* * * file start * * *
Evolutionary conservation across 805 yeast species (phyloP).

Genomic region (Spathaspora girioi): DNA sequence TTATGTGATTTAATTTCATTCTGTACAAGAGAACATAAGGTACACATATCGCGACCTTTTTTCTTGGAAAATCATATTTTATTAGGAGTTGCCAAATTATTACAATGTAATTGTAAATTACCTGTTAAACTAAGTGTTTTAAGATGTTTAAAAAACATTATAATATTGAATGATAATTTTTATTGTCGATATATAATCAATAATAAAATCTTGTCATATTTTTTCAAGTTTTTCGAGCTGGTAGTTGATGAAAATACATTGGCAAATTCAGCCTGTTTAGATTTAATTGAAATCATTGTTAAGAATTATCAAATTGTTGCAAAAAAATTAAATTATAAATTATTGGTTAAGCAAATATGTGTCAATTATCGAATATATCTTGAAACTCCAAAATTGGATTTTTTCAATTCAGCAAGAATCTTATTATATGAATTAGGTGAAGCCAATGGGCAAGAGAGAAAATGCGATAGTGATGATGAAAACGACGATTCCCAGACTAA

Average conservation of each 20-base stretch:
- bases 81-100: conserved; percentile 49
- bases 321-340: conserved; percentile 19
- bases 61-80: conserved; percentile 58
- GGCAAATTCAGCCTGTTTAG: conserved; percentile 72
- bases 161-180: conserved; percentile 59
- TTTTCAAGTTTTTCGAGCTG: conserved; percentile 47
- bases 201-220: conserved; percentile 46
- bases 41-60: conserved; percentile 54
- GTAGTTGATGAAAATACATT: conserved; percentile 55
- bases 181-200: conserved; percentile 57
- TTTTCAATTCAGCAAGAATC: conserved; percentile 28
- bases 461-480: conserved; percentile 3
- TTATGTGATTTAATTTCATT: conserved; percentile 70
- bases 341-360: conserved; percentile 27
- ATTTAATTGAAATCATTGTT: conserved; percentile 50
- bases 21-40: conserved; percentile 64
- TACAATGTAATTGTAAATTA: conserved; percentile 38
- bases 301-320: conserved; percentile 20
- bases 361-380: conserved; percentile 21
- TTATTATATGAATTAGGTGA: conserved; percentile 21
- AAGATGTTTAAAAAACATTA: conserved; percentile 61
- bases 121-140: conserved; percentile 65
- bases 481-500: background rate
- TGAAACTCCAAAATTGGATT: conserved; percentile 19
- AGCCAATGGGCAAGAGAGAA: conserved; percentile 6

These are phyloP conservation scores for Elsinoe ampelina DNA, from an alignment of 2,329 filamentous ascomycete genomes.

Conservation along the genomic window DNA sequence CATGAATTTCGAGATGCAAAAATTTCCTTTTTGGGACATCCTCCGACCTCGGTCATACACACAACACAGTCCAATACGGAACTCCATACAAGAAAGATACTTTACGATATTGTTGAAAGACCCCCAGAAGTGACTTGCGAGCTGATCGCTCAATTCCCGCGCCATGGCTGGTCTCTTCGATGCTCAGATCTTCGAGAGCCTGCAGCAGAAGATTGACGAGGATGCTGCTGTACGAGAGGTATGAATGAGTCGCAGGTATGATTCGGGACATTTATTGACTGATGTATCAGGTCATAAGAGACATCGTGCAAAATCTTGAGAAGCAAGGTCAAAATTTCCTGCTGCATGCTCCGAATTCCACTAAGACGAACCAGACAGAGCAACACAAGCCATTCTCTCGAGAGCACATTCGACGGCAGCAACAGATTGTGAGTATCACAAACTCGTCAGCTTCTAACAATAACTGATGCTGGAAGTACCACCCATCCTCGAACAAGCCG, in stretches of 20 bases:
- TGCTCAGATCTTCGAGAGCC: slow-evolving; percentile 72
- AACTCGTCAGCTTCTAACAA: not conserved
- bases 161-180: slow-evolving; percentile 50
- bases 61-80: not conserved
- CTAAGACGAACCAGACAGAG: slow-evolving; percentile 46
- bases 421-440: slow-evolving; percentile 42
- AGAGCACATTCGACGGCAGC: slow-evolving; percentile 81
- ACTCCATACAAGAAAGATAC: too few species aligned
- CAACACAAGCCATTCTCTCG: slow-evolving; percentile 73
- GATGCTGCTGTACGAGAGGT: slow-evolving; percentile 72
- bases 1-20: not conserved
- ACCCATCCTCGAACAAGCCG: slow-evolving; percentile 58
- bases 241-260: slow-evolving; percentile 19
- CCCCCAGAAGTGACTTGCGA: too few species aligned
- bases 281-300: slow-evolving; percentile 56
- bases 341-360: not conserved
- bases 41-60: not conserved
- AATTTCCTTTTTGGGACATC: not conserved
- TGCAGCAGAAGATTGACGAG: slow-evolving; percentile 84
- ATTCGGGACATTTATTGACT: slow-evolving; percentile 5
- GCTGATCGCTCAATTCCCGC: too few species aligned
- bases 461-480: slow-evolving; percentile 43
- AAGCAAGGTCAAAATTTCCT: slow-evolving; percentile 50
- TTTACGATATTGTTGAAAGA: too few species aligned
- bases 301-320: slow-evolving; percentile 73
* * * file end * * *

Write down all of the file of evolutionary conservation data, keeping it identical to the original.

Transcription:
Evolutionary conservation across 805 yeast species (phyloP).

Genomic region (Spathaspora girioi): DNA sequence TTATGTGATTTAATTTCATTCTGTACAAGAGAACATAAGGTACACATATCGCGACCTTTTTTCTTGGAAAATCATATTTTATTAGGAGTTGCCAAATTATTACAATGTAATTGTAAATTACCTGTTAAACTAAGTGTTTTAAGATGTTTAAAAAACATTATAATATTGAATGATAATTTTTATTGTCGATATATAATCAATAATAAAATCTTGTCATATTTTTTCAAGTTTTTCGAGCTGGTAGTTGATGAAAATACATTGGCAAATTCAGCCTGTTTAGATTTAATTGAAATCATTGTTAAGAATTATCAAATTGTTGCAAAAAAATTAAATTATAAATTATTGGTTAAGCAAATATGTGTCAATTATCGAATATATCTTGAAACTCCAAAATTGGATTTTTTCAATTCAGCAAGAATCTTATTATATGAATTAGGTGAAGCCAATGGGCAAGAGAGAAAATGCGATAGTGATGATGAAAACGACGATTCCCAGACTAA

Average conservation of each 20-base stretch:
- bases 81-100: conserved; percentile 49
- bases 321-340: conserved; percentile 19
- bases 61-80: conserved; percentile 58
- GGCAAATTCAGCCTGTTTAG: conserved; percentile 72
- bases 161-180: conserved; percentile 59
- TTTTCAAGTTTTTCGAGCTG: conserved; percentile 47
- bases 201-220: conserved; percentile 46
- bases 41-60: conserved; percentile 54
- GTAGTTGATGAAAATACATT: conserved; percentile 55
- bases 181-200: conserved; percentile 57
- TTTTCAATTCAGCAAGAATC: conserved; percentile 28
- bases 461-480: conserved; percentile 3
- TTATGTGATTTAATTTCATT: conserved; percentile 70
- bases 341-360: conserved; percentile 27
- ATTTAATTGAAATCATTGTT: conserved; percentile 50
- bases 21-40: conserved; percentile 64
- TACAATGTAATTGTAAATTA: conserved; percentile 38
- bases 301-320: conserved; percentile 20
- bases 361-380: conserved; percentile 21
- TTATTATATGAATTAGGTGA: conserved; percentile 21
- AAGATGTTTAAAAAACATTA: conserved; percentile 61
- bases 121-140: conserved; percentile 65
- bases 481-500: background rate
- TGAAACTCCAAAATTGGATT: conserved; percentile 19
- AGCCAATGGGCAAGAGAGAA: conserved; percentile 6

These are phyloP conservation scores for Elsinoe ampelina DNA, from an alignment of 2,329 filamentous ascomycete genomes.

Conservation along the genomic window DNA sequence CATGAATTTCGAGATGCAAAAATTTCCTTTTTGGGACATCCTCCGACCTCGGTCATACACACAACACAGTCCAATACGGAACTCCATACAAGAAAGATACTTTACGATATTGTTGAAAGACCCCCAGAAGTGACTTGCGAGCTGATCGCTCAATTCCCGCGCCATGGCTGGTCTCTTCGATGCTCAGATCTTCGAGAGCCTGCAGCAGAAGATTGACGAGGATGCTGCTGTACGAGAGGTATGAATGAGTCGCAGGTATGATTCGGGACATTTATTGACTGATGTATCAGGTCATAAGAGACATCGTGCAAAATCTTGAGAAGCAAGGTCAAAATTTCCTGCTGCATGCTCCGAATTCCACTAAGACGAACCAGACAGAGCAACACAAGCCATTCTCTCGAGAGCACATTCGACGGCAGCAACAGATTGTGAGTATCACAAACTCGTCAGCTTCTAACAATAACTGATGCTGGAAGTACCACCCATCCTCGAACAAGCCG, in stretches of 20 bases:
- TGCTCAGATCTTCGAGAGCC: slow-evolving; percentile 72
- AACTCGTCAGCTTCTAACAA: not conserved
- bases 161-180: slow-evolving; percentile 50
- bases 61-80: not conserved
- CTAAGACGAACCAGACAGAG: slow-evolving; percentile 46
- bases 421-440: slow-evolving; percentile 42
- AGAGCACATTCGACGGCAGC: slow-evolving; percentile 81
- ACTCCATACAAGAAAGATAC: too few species aligned
- CAACACAAGCCATTCTCTCG: slow-evolving; percentile 73
- GATGCTGCTGTACGAGAGGT: slow-evolving; percentile 72
- bases 1-20: not conserved
- ACCCATCCTCGAACAAGCCG: slow-evolving; percentile 58
- bases 241-260: slow-evolving; percentile 19
- CCCCCAGAAGTGACTTGCGA: too few species aligned
- bases 281-300: slow-evolving; percentile 56
- bases 341-360: not conserved
- bases 41-60: not conserved
- AATTTCCTTTTTGGGACATC: not conserved
- TGCAGCAGAAGATTGACGAG: slow-evolving; percentile 84
- ATTCGGGACATTTATTGACT: slow-evolving; percentile 5
- GCTGATCGCTCAATTCCCGC: too few species aligned
- bases 461-480: slow-evolving; percentile 43
- AAGCAAGGTCAAAATTTCCT: slow-evolving; percentile 50
- TTTACGATATTGTTGAAAGA: too few species aligned
- bases 301-320: slow-evolving; percentile 73